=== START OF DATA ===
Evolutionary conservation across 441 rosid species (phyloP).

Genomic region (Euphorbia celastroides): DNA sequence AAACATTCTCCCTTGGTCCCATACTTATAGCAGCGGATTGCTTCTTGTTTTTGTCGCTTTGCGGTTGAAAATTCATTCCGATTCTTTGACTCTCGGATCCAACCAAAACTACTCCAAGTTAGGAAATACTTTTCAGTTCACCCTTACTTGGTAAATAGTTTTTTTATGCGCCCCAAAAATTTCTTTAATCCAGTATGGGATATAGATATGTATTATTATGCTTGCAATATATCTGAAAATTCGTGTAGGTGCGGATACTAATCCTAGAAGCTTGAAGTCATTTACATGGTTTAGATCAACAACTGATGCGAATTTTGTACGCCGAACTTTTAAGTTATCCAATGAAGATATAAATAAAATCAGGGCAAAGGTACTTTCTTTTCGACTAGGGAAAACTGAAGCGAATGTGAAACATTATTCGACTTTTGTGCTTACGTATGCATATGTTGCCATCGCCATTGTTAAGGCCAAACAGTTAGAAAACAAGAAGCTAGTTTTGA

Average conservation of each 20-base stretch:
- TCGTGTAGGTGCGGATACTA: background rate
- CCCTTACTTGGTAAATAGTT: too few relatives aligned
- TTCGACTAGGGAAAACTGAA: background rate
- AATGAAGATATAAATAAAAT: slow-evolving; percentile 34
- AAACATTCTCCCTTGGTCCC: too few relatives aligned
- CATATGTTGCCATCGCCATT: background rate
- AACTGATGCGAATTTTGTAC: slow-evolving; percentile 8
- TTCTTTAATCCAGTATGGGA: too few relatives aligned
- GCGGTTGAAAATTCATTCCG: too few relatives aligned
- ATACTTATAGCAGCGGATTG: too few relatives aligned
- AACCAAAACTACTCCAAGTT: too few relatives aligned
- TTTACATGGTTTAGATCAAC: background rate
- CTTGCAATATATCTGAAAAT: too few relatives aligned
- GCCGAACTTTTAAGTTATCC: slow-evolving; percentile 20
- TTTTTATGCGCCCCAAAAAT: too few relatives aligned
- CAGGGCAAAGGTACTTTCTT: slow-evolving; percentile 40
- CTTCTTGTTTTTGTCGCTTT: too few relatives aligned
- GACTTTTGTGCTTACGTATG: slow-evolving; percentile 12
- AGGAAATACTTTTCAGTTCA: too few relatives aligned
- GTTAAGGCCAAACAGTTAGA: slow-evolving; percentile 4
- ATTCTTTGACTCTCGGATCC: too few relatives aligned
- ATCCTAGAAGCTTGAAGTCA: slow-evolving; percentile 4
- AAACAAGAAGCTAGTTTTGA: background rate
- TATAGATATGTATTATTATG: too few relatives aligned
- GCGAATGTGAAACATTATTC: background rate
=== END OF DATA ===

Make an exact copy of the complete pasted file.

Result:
Evolutionary conservation across 441 rosid species (phyloP).

Genomic region (Euphorbia celastroides): DNA sequence AAACATTCTCCCTTGGTCCCATACTTATAGCAGCGGATTGCTTCTTGTTTTTGTCGCTTTGCGGTTGAAAATTCATTCCGATTCTTTGACTCTCGGATCCAACCAAAACTACTCCAAGTTAGGAAATACTTTTCAGTTCACCCTTACTTGGTAAATAGTTTTTTTATGCGCCCCAAAAATTTCTTTAATCCAGTATGGGATATAGATATGTATTATTATGCTTGCAATATATCTGAAAATTCGTGTAGGTGCGGATACTAATCCTAGAAGCTTGAAGTCATTTACATGGTTTAGATCAACAACTGATGCGAATTTTGTACGCCGAACTTTTAAGTTATCCAATGAAGATATAAATAAAATCAGGGCAAAGGTACTTTCTTTTCGACTAGGGAAAACTGAAGCGAATGTGAAACATTATTCGACTTTTGTGCTTACGTATGCATATGTTGCCATCGCCATTGTTAAGGCCAAACAGTTAGAAAACAAGAAGCTAGTTTTGA

Average conservation of each 20-base stretch:
- TCGTGTAGGTGCGGATACTA: background rate
- CCCTTACTTGGTAAATAGTT: too few relatives aligned
- TTCGACTAGGGAAAACTGAA: background rate
- AATGAAGATATAAATAAAAT: slow-evolving; percentile 34
- AAACATTCTCCCTTGGTCCC: too few relatives aligned
- CATATGTTGCCATCGCCATT: background rate
- AACTGATGCGAATTTTGTAC: slow-evolving; percentile 8
- TTCTTTAATCCAGTATGGGA: too few relatives aligned
- GCGGTTGAAAATTCATTCCG: too few relatives aligned
- ATACTTATAGCAGCGGATTG: too few relatives aligned
- AACCAAAACTACTCCAAGTT: too few relatives aligned
- TTTACATGGTTTAGATCAAC: background rate
- CTTGCAATATATCTGAAAAT: too few relatives aligned
- GCCGAACTTTTAAGTTATCC: slow-evolving; percentile 20
- TTTTTATGCGCCCCAAAAAT: too few relatives aligned
- CAGGGCAAAGGTACTTTCTT: slow-evolving; percentile 40
- CTTCTTGTTTTTGTCGCTTT: too few relatives aligned
- GACTTTTGTGCTTACGTATG: slow-evolving; percentile 12
- AGGAAATACTTTTCAGTTCA: too few relatives aligned
- GTTAAGGCCAAACAGTTAGA: slow-evolving; percentile 4
- ATTCTTTGACTCTCGGATCC: too few relatives aligned
- ATCCTAGAAGCTTGAAGTCA: slow-evolving; percentile 4
- AAACAAGAAGCTAGTTTTGA: background rate
- TATAGATATGTATTATTATG: too few relatives aligned
- GCGAATGTGAAACATTATTC: background rate